on the good side:  spent much of the past 2 days in my garden.  i’d put in a few cukes then feel dizzy and sit in the shade.  repeat repeat repeat.  basil, tomatoes; cukes; hot peppers.  most everything is planted and i acknowledge that i have too many vining plants.  i love the look of things spilling over the sides of containers.  sweet peas; ivy geranium; baby petunias, becopa, thyme and oregano.  that’s not to mention the many clematis vines all growing on trellises.  the climbing yellow roses are bursting with an almost obscene push.  the irises just pour scent through the back corner of my little brooklyn garden.  i added new coreopsis – last year’s didn’t survive and i adore coreopsis..those yellow flowers seem so cheery and add a good dose of yellow to my very blue and purple-laden garden. 

so no bbq.  no guests.  but some nice quiet time in my house and garden that i haven’t had in a while.  not such a bad thing.  now if the ringing in my ears would just stop….


new seasons

May 4, 2009


i never cared that much for spring..i still love the fall better but i now find my heart and hopes flutter at the start of spring. i think part of it is growing up.  as you get older and realize that you’re truly getting older and there’s no going back, the cliche of the ‘promise of spring’ becomes less cliche and more immediate.  i had my surgery in late november.  i felt fine on my birthday in mid-october (2005); found a lump the next week; diagnosed the following week; surgery in late-november and then started chemo in mid-january.  i know that there are some people who breeze through chemo.  i was not one of them.  it takes me months – oh, let’s face it, sometimes years – to understand some life concepts.  being told that i had cancer was not a concept i integrated in a few months.  i could barely acknowledge it as i was forced to sign living wills and negotiate to not have a chemo port installed.  i had so much anxiety that i willingly and gratefully ingested xanax after xanax just so that i could breathe – or some semblance of breathing – hour to hour.  i fell down an emotional rabbit hole so deep that the nurses climbed down, hooked up the iv, and then climbed out again while i looked at the deep walls of the hole around me.  i had a few very very very very dear work friends who kept me going, who made me work, who made me attempt to function.  Perhaps they saw what i could not.  that i would find the ladder up and out.  if i can do for someone else what they did for me that year, then i will truely be on my way to being a good person.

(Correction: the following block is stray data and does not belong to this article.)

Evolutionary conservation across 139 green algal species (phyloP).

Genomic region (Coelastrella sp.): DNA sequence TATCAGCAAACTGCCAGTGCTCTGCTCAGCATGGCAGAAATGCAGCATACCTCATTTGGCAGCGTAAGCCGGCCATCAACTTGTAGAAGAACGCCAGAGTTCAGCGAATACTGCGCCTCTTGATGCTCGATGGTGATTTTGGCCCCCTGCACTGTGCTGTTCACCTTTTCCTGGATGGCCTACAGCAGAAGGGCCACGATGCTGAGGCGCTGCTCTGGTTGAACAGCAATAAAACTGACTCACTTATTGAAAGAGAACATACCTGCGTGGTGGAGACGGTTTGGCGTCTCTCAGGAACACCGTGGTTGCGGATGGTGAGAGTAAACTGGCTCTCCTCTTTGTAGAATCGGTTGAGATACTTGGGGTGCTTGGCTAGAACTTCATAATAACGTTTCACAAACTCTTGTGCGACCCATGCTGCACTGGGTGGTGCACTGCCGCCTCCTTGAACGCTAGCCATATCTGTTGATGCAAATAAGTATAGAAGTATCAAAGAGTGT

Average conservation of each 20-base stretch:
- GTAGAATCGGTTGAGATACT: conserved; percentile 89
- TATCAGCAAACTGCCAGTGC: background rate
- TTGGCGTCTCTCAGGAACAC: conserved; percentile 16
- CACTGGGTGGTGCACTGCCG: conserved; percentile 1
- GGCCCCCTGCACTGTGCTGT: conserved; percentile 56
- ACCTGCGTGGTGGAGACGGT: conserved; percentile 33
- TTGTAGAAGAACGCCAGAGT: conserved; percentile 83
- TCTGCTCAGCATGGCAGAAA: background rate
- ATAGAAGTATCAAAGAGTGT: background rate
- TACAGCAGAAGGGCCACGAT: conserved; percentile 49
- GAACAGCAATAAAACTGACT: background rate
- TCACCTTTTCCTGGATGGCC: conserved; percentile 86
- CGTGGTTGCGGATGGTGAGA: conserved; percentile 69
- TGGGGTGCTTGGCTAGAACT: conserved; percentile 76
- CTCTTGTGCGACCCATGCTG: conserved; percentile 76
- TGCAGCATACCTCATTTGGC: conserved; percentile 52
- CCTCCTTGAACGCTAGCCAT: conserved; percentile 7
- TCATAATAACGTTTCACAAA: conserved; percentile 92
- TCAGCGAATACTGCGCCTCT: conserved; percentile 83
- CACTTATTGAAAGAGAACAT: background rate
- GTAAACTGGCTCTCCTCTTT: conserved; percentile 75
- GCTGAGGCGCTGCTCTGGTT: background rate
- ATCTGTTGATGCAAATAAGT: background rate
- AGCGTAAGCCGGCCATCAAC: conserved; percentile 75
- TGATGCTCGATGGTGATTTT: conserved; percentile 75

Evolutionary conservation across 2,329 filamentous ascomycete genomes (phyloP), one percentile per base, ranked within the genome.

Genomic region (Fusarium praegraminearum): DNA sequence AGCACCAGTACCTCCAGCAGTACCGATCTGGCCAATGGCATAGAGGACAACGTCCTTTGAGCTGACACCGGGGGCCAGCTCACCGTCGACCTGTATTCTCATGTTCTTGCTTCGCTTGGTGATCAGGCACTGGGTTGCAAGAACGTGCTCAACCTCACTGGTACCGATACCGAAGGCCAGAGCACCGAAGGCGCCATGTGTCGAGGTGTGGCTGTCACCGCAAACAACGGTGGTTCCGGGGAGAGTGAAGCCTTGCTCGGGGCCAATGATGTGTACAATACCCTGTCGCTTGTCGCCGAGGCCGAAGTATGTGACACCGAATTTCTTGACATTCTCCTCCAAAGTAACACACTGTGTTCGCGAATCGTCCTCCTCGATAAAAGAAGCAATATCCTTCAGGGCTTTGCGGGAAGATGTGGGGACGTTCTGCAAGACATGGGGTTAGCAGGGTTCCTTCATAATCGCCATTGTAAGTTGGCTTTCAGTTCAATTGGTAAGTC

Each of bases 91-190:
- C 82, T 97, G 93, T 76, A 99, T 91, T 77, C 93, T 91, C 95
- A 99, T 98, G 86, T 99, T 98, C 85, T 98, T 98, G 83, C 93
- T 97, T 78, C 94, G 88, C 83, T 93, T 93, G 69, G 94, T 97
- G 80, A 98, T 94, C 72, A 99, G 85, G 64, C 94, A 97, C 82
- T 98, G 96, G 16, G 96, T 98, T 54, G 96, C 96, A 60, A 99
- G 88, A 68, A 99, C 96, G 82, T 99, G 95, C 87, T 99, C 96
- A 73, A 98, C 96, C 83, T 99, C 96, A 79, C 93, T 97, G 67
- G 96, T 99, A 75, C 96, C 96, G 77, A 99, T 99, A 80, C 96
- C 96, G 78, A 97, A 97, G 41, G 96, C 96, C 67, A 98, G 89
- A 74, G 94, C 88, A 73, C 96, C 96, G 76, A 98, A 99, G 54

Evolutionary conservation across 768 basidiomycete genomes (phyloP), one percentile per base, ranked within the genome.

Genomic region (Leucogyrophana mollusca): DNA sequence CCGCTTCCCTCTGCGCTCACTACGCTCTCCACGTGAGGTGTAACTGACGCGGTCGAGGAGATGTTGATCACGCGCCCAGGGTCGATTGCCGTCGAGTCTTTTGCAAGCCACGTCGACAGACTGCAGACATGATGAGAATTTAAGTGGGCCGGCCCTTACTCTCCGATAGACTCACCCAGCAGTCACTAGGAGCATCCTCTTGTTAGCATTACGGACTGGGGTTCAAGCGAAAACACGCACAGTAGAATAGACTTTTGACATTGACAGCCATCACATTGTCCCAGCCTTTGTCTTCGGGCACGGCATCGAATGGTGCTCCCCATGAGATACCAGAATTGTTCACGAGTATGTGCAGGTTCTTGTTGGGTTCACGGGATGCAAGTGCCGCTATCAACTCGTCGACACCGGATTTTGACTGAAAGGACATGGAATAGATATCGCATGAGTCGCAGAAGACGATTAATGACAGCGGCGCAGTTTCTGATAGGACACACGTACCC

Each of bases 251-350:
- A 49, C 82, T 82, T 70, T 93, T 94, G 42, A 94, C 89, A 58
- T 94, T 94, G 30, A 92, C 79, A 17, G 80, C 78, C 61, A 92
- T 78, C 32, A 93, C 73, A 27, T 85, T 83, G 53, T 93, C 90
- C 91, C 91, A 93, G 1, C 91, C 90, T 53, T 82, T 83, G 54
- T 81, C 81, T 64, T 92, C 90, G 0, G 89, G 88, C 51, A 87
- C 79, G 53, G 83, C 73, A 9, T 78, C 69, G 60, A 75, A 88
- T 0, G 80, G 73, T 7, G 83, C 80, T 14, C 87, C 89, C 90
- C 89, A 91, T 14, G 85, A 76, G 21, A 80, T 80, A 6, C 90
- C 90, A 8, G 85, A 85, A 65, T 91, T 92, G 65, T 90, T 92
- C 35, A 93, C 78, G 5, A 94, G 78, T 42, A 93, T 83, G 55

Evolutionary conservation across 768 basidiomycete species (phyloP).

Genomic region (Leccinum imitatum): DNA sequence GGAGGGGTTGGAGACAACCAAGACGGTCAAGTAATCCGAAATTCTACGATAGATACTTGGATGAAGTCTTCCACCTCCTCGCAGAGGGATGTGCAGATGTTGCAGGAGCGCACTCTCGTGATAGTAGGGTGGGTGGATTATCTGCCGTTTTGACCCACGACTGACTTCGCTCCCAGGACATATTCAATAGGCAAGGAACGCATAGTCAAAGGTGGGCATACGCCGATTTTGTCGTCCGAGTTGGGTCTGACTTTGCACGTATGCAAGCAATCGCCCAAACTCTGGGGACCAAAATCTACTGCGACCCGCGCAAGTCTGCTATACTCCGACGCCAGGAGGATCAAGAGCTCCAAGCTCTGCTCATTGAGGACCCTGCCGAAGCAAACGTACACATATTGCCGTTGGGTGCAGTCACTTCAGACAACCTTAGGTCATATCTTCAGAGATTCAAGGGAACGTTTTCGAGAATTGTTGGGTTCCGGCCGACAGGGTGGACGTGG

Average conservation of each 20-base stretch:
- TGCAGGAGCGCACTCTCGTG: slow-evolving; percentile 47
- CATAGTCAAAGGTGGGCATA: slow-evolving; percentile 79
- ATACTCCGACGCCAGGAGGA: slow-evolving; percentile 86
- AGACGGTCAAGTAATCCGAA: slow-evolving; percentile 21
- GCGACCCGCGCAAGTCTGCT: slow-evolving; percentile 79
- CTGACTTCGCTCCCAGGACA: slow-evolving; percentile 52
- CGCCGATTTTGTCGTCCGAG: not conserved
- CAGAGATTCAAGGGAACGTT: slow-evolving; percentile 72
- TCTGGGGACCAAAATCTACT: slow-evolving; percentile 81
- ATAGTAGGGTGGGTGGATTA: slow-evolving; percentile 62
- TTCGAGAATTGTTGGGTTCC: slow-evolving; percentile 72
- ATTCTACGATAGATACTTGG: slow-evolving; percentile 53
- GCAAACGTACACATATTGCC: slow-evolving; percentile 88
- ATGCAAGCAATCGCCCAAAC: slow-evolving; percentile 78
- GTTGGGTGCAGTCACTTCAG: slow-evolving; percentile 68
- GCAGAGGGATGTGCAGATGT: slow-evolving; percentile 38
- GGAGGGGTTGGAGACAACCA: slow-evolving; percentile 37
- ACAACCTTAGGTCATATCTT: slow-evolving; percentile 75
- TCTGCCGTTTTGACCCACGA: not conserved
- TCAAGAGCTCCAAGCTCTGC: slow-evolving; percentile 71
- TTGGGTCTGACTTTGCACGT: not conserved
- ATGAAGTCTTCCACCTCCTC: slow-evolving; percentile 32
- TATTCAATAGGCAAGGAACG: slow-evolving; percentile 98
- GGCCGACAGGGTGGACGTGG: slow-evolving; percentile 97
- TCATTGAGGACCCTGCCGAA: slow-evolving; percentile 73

during the spring – i sat every day that i could very quietly with my little cotton-rimmed cap on my very bald head on my back rocking bench.  and i watched my garden come to life.  i have a little garden by many standards.  brooklyn yards mostly don’t come large.  but i had slowly worked over the years to change this sad and swampy mosh pit into a welcoming garden.  and the odd and offbeat reward, that spring, sitting on my back rocking bench with no hair and my cotton-rimmed cap on was to be able to be more still than i had ever been.  to see the sprouting of my garden.  to see the start of it’s above-ground life as it budded and stretched it’s many vines.  i saw something i would never have seen otherwise.  this growing jewel.  in the past, i never cared that much for spring..i still love the fall better but i now find my heart and hopes flutter at the start of spring.